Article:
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Japan’s Enters Space in Cooperation with the World

By Jean-Marc Rocher
May 31, 2024
It has been over 50 years since the launch of Japan’s first satellite in 1970. Since then, Japan has achieved enormous success in spaceflight, launching several interplanetary probes, completing multiple missions aboard the International Space Station, completing the first asteroid sample return in history, and most recently becoming the fifth nation to land a spacecraft on the Moon.

Unlike the US-Soviet space race of the 1950s and 60s, modern day space exploration has become a cooperative effort between nations, and Japan has prioritized international cooperation in its research and commercial missions. This has included joint research projects with other space agencies, working with nations that do not have their own launch facilities to put communications and weather satellites in orbit, and launching weather research satellites to help developing nations predict weather patterns to protect crop yields.

Notably, Japan worked with the United States, Russia, the EU, and Canada to construct the International Space Station (ISS) during the 2000s, a milestone effort to enable long-term space exploration. Despite tensions between nations on Earth, the ISS has remained an important symbol of global cooperation, with astronauts from a dozen different countries carrying out their mission assignments together.
The International Space Station, composed of modules built by the United States, Russia, the EU, and Japan
Japan’s main responsibility was the construction of the Japanese Experiment Module (JEM), nicknamed Kibo. Launched and assembled over the course of three missions, Kibo consists of pressurized logistics and operations modules used for experimental work and storage, exposed sections used for external experimental work and observation, and a pair of robotic arms that can be used for securing, moving, and servicing equipment outside the space station. Today, it is being used for a wide range of observation and detection experiments in the external section, and investigations into the behaviors of materials and the development of organisms under microgravity in the interior laboratory.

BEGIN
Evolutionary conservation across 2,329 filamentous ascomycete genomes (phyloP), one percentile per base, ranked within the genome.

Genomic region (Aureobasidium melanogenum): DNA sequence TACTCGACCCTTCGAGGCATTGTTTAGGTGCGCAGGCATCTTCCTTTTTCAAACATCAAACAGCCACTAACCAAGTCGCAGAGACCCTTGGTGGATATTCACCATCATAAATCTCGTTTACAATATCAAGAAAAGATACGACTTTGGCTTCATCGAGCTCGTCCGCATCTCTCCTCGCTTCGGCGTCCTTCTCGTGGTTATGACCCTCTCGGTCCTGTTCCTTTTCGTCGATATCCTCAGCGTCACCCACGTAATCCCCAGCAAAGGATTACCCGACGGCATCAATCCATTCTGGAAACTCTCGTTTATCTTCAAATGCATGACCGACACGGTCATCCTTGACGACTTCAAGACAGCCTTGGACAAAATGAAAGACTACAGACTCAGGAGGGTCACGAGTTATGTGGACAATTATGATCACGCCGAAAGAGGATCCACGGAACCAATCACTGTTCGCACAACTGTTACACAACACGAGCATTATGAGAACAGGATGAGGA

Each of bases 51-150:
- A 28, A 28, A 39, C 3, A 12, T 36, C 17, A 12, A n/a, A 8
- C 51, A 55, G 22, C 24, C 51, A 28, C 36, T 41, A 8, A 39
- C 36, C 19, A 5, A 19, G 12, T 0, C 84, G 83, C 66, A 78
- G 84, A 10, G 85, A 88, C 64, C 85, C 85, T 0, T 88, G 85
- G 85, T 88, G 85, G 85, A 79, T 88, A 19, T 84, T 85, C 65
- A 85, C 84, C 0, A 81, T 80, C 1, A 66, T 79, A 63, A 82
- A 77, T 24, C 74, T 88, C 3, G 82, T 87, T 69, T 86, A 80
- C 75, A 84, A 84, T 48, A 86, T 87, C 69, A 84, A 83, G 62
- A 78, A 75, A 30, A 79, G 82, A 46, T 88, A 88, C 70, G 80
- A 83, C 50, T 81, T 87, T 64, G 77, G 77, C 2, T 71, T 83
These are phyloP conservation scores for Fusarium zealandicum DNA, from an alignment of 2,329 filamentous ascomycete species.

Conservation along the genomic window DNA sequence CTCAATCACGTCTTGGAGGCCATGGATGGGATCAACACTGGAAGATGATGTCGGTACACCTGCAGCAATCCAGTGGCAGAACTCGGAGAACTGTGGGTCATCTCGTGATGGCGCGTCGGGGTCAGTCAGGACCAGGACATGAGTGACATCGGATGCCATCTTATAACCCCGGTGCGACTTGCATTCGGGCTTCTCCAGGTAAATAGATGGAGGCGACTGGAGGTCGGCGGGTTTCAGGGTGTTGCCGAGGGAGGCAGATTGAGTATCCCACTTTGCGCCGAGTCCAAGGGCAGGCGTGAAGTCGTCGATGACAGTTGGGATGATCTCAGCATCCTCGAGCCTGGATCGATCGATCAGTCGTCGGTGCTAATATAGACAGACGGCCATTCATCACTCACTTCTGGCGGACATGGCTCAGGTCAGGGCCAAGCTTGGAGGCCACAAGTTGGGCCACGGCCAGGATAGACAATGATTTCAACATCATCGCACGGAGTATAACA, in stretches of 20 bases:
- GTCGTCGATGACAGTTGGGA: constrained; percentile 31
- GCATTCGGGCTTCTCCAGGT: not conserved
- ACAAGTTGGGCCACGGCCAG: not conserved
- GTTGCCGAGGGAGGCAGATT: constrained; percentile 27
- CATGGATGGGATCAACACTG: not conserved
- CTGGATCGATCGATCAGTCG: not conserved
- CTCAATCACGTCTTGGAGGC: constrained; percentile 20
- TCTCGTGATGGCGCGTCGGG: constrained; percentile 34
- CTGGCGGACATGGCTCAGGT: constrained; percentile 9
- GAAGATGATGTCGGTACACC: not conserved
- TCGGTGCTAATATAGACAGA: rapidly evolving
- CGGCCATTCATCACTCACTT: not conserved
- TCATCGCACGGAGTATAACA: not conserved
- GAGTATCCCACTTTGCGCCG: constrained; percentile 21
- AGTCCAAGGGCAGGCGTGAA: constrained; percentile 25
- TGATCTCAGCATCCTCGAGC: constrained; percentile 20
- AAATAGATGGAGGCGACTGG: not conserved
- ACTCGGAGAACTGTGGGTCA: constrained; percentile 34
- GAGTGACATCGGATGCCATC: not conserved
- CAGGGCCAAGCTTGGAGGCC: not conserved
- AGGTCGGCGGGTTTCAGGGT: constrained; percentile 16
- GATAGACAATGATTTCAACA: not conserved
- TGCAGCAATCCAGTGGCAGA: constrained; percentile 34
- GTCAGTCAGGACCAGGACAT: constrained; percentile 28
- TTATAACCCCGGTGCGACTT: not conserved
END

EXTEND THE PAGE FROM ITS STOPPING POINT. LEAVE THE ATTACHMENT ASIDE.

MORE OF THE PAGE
Since the launch of the ISS, Japan has joined numerous agreements of bilateral cooperation on space exploration with other nations. One of the more recent was the signing by Prime Minister Kishida of the Framework Agreement between Japan and the United States of America for Cooperation in the Exploration and Use of Outer Space in 2023. The agreement formalizes the commitment between the two nations to work together on space-related scientific research, education and other operations, sharing data, exchanging experts, and publicly promoting each others’ projects.

One of the most important points of cooperation between Japan and the US on space exploration is the current Artemis Project, currently in its preliminary stages. This ambitious project will pick up where America’s Apollo Program left off in the exploration of the Moon, with the further goals of re-establishing crewed lunar missions and ultimately building permanent bases for long-term habitation. The first crewed flight is scheduled for 2025, with the first lunar landing since 1972 scheduled for 2026. Japan’s role in the project is the development of Hakuto-R, a lunar lander that will carry payloads designed to scout for resources such as water and raw materials, and the Lunar Cruiser, a pressurized rover vehicle that will enable crews to travel over the Moon’s surface for up to 45 days.